Margo W. Arroyo (Karabilikian-Encababian)

Ipranosian family - Amasia 1902

My father, Hagop Karabilikian/Karabelikian, and his 3 older sisters were from Amasya. Their father Avedis Karabilikian and mother Karabilikian/Karabelikian (née Bakdamurian) perished in the genocide. My grandfather Avedis was a textile merchant on the Silk Road. My father arrived in the USA in 1920, under his sister’s (Varteni) married name Yazmajian/ Yazmadjian and later changed his name to Arthur James White.
Can anyone remember or did anyone know anything of my paternal family? This tragic event left so many victims; Victims who lost their sense of identity and belonging; voids and gaps in the continuity of the past; no past to be known. In its entirety it left many difficulties in building new foundations and moving on. “Stuck in the mud forever”. If you are aware of this name, even a thread, please write me.

The father’s name was not Bedros but was Avedis Karabilikian. Please, if anyone has information on the Karabilikian family from Amasya, I eagerly await your reply. Thank you.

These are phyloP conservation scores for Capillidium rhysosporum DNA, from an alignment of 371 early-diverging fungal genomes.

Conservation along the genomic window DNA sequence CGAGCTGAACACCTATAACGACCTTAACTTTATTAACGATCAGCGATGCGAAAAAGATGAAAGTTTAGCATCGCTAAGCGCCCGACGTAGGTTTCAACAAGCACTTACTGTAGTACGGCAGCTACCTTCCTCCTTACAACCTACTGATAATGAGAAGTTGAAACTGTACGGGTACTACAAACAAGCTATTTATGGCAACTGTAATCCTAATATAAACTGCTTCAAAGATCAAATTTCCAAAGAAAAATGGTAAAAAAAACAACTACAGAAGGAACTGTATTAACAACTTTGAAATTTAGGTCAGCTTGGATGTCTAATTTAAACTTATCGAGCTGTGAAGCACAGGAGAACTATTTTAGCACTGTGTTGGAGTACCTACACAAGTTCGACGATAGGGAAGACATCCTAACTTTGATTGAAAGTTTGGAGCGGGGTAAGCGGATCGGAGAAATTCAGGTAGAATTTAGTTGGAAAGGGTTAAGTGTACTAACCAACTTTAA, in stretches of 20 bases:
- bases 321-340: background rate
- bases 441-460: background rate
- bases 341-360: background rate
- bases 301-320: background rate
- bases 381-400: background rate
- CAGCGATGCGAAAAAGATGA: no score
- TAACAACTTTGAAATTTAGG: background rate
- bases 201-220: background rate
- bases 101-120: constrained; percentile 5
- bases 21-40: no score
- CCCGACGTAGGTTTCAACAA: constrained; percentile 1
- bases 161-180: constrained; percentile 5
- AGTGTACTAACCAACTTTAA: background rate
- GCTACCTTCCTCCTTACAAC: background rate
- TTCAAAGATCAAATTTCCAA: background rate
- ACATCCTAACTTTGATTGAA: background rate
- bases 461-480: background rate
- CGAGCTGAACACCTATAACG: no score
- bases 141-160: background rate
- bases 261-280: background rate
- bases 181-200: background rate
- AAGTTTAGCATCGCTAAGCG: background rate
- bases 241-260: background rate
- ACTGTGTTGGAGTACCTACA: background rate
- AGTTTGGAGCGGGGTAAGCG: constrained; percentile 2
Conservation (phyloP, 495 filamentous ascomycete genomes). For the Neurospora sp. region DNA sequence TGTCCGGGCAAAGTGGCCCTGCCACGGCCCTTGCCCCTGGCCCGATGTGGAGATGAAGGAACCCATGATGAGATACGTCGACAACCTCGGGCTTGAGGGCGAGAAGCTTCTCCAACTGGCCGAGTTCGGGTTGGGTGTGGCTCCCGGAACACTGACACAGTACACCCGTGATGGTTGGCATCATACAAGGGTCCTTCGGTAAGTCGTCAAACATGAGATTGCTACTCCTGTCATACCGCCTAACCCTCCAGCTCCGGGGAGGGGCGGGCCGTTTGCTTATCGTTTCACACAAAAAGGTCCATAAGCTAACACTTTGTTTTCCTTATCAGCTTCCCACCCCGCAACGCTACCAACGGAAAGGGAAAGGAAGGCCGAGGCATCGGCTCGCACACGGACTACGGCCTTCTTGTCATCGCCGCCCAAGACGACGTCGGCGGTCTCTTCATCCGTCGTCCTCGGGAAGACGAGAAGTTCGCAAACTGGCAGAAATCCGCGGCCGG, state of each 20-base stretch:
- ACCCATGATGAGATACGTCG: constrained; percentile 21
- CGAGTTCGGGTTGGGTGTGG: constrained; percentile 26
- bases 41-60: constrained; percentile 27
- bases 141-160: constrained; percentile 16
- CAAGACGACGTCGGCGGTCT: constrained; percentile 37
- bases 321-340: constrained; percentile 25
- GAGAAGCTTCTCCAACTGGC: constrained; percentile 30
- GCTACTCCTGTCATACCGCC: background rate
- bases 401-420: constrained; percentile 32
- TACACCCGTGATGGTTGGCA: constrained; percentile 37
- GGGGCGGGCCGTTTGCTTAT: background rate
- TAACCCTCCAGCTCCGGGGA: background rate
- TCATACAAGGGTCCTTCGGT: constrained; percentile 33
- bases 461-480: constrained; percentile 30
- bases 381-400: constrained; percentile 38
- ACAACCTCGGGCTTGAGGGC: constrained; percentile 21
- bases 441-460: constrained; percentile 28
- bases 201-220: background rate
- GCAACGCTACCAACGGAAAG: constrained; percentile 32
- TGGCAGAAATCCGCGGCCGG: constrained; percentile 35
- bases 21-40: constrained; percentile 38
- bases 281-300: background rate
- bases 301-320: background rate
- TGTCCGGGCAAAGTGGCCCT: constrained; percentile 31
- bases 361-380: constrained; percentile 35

Arlene Shegerian

Your father’s family was a well-to-do family in Amasya (as you can imagine they were since you know that your grandfather was a textile merchant on the Silk Road). I believe that your father’s family owned a department store or what the equivalent was at that time. Your grandparents were so wealthy that they had a music box under the staircase of their home. Your grandparents wanted a son very much so they went to Jerusalem to pray for a son. And of course the rest is history. They had their son, your father, after three daughters. I think that your father was born in 1915. This is all I know about your paternal grandparents and children and of course I learned this from my mother.

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